Select Page

Sports Law
Rutgers University, Newark School of Law
Bondarowicz, Andrew

SPORTS LAW                               Andrew Bondarowicz                          Fall 2015
Sherman Act
15 USC §1—”Every contract, combination in the form of trust or otherwise, or conspiracy, in restraint of trade or commerce among the several States, or with foreign nations, is declared to be illegal.”
15 USC §2—”Every person who shall monopolize, or attempt to monopolize, or combine or conspire with any other person or persons, to monopolize any part of the trade or commerce among the several States, or with foreign nations, shall be deemed guilty of a felony [. . . ]”
Fraser v. MLS (2002)—Global definition of market. MLS structure allows for free flow of capital. Soccer teams aren’t stand-alone businesses.
Federated Baseball League v. NL (1922)—Baltimore Terrapons were left out and no one wanted to buy them out. They sued NL under antitrust laws. Collusion + disproportionate market power. They said NL took overt actions and acted as a monopoly. The Sherman Act has an interstate commerce element, but the justices said when people watch the game, they buy tickets in their own state and watch it there. Not interstate activity, it’s an exhibition. The team travels, but this is incidental activity. Unlike goods in interstate commerce, the teams return to their home state after the game. The application of the commerce clause wasn’t extended until the 1940s. The market was defined by where the performance occurred. The Court didn’t really talk about the fact that NL was negotiating with teams in different states. The Court basically didn’t want to mess with baseball. Although it got a bit eroded along the way, the decision still holds.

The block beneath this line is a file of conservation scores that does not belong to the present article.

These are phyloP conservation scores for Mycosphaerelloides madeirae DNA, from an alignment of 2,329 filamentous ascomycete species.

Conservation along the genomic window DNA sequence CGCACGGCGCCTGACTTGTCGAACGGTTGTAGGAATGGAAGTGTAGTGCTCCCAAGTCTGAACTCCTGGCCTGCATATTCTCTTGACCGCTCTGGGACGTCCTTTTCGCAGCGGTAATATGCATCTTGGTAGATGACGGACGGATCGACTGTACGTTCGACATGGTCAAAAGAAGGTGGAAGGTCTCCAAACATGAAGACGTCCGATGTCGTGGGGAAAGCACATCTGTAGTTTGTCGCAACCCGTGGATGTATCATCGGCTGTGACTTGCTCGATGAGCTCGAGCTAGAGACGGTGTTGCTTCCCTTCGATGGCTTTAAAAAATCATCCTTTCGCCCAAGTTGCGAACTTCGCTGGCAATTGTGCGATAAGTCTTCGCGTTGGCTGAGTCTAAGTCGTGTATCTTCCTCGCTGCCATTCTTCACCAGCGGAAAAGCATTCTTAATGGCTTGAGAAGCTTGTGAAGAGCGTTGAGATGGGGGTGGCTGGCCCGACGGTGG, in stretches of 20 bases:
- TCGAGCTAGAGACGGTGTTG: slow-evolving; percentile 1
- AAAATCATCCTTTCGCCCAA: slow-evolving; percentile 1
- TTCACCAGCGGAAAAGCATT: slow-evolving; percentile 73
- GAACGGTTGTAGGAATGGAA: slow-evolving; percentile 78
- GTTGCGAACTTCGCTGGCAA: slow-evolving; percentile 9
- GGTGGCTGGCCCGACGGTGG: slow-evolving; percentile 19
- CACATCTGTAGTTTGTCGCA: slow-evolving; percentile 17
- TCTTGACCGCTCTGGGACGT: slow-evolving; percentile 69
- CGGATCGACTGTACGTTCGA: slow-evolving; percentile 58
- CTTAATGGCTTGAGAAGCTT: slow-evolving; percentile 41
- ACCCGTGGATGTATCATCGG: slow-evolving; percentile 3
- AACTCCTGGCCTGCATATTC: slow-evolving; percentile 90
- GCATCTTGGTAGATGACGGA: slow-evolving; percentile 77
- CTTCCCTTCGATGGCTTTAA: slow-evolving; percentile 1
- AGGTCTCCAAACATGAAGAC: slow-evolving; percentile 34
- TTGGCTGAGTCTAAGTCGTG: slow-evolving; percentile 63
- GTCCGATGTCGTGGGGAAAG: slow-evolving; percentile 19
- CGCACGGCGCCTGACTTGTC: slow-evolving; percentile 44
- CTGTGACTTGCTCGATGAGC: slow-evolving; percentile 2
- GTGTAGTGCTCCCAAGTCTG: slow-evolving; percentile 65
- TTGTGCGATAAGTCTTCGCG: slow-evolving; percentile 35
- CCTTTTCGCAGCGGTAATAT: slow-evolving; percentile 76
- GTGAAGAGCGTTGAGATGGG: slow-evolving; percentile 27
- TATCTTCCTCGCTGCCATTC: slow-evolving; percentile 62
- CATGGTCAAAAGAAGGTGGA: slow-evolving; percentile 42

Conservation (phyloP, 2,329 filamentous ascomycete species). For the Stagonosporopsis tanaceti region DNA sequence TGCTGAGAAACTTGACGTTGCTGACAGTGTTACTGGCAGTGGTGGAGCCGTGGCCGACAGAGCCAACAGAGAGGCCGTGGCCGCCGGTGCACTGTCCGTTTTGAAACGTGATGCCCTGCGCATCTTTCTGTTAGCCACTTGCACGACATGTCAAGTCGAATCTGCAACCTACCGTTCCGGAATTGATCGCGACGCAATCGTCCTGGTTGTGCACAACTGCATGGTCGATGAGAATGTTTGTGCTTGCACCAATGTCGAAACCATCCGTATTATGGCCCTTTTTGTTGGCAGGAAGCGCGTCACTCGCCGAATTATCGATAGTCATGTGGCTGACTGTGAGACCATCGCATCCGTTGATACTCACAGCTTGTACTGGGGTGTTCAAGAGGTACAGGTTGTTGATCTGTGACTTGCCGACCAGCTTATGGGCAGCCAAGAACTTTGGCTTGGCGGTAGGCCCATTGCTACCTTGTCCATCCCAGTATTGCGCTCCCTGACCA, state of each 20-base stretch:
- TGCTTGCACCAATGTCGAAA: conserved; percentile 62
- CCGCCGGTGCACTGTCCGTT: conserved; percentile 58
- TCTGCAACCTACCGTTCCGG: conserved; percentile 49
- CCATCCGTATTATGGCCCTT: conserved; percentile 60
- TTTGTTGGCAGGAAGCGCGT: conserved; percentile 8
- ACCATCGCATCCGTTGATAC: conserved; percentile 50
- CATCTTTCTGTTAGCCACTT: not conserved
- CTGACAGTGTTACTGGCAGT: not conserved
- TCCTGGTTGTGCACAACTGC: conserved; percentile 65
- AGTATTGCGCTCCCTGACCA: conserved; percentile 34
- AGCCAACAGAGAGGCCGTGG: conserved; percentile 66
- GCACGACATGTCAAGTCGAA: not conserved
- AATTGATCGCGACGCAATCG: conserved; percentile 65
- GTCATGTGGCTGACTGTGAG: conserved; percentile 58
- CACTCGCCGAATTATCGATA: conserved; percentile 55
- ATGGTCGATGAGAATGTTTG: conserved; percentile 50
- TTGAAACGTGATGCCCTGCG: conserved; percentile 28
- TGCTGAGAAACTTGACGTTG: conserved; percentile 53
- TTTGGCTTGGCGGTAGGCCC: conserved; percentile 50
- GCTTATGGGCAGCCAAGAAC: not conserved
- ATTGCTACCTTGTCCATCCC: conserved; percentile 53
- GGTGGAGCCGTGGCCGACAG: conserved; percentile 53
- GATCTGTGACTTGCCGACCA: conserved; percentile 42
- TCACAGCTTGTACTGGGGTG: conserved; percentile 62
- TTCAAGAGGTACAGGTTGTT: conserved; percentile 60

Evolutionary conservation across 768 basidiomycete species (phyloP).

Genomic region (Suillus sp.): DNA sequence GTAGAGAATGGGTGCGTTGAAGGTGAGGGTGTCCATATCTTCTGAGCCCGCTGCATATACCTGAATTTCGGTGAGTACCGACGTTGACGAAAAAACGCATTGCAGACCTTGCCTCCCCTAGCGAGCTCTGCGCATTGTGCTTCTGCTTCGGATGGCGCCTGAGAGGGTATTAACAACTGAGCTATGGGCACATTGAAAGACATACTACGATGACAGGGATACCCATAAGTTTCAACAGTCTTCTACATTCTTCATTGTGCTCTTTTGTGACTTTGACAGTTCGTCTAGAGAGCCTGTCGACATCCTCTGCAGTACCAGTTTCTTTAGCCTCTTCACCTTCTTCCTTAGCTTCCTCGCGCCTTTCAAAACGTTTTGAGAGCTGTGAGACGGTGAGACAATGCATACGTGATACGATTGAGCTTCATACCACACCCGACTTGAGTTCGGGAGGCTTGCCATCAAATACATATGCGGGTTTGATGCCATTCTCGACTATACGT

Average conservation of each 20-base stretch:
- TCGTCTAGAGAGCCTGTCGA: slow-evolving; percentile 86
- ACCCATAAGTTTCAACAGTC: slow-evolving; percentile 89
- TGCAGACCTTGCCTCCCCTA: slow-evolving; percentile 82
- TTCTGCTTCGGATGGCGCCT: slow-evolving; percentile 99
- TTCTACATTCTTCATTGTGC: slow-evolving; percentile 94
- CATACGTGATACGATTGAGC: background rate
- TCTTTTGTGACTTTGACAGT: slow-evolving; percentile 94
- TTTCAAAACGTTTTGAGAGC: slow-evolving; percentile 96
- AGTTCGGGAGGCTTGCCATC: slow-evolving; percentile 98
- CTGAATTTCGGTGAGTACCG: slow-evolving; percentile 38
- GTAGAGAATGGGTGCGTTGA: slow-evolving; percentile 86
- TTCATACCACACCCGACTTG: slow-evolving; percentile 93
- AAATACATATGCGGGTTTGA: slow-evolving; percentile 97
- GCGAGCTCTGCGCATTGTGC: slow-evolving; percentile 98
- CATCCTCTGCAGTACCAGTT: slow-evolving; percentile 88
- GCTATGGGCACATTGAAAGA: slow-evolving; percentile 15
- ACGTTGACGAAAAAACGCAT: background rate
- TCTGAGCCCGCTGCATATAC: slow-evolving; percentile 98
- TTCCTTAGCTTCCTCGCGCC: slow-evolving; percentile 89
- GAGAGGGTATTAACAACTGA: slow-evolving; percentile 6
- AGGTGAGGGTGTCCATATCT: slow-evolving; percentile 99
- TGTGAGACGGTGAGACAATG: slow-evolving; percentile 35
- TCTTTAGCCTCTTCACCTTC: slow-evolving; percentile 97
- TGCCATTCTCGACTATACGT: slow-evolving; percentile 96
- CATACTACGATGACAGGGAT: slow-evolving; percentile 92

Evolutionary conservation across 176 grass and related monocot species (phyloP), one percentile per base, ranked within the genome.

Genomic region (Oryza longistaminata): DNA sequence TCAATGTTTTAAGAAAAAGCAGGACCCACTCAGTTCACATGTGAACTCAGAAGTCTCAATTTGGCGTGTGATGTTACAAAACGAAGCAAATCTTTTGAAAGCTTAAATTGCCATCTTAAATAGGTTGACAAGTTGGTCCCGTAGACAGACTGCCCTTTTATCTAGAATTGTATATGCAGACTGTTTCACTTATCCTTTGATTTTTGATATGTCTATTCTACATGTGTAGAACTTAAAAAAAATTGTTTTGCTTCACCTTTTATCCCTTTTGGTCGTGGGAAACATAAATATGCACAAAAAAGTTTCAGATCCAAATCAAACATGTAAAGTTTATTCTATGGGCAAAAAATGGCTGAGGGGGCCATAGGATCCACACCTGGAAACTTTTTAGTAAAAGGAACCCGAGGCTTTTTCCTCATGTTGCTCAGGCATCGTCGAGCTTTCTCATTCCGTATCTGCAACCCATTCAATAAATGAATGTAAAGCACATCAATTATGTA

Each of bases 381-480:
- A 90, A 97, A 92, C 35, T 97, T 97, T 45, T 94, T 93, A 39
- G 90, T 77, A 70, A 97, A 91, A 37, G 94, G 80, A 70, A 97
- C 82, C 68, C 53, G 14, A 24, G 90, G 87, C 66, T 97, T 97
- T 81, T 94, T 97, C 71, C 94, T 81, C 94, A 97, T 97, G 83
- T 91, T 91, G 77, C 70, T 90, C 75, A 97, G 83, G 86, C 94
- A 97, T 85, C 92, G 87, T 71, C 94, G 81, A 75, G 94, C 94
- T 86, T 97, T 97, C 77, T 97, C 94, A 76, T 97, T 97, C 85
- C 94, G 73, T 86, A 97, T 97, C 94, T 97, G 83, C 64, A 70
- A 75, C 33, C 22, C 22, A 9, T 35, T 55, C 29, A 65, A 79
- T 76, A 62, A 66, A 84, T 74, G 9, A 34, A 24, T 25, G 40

Baseball—antitrust exception
Basketball—NBA / ABA
Flood v. Kuhn (1972)—Hurt flood got traded, he wasn’t happy about it and refused to play for the new team. He challenged the reserve clause under antitrust laws. The Court said this is not interstate commerce and they cannot help him. This case helped athlete’s unions and representation take shape.
Reserve Clause (baseball)—term+1 year. Unable to contract for one year after the contract with the team runs out.
Canadian Football League (CFL)—+1 clause. Small window to get out. There’s an agreement between CFL and NFL recognizing that window. 
USFL v. NFL—The USFL created teams in eight big cities where there were NFL teams. USFL decided to play in the spring when NFL doesn’t play and the stadiums are available. This started to drive up prices for players. The two leagues were in competition for TV, because that’s where most of the revenue comes from in football. The NFL started putting clauses into contracts for broadcast deals and stadiums to take USFL out. The USFL was spending a lot of money and losing it by expanding and little revenue. USFL sued NFL under antitrust laws, so that perhaps the two teams could merge. Deceptive deals with stadiums, unfair competition, TV rights etc. USFL won under the Sherman Act, but got only $3. The jury refused to award it punitive damages, and the league folded soon after the trial. The problem was that USFL tried to play in the fall after playing for 3 springs. They could have stayed in business if they didn’t try to change the season. The language in the NFL contracts and logistical issues triggered problems.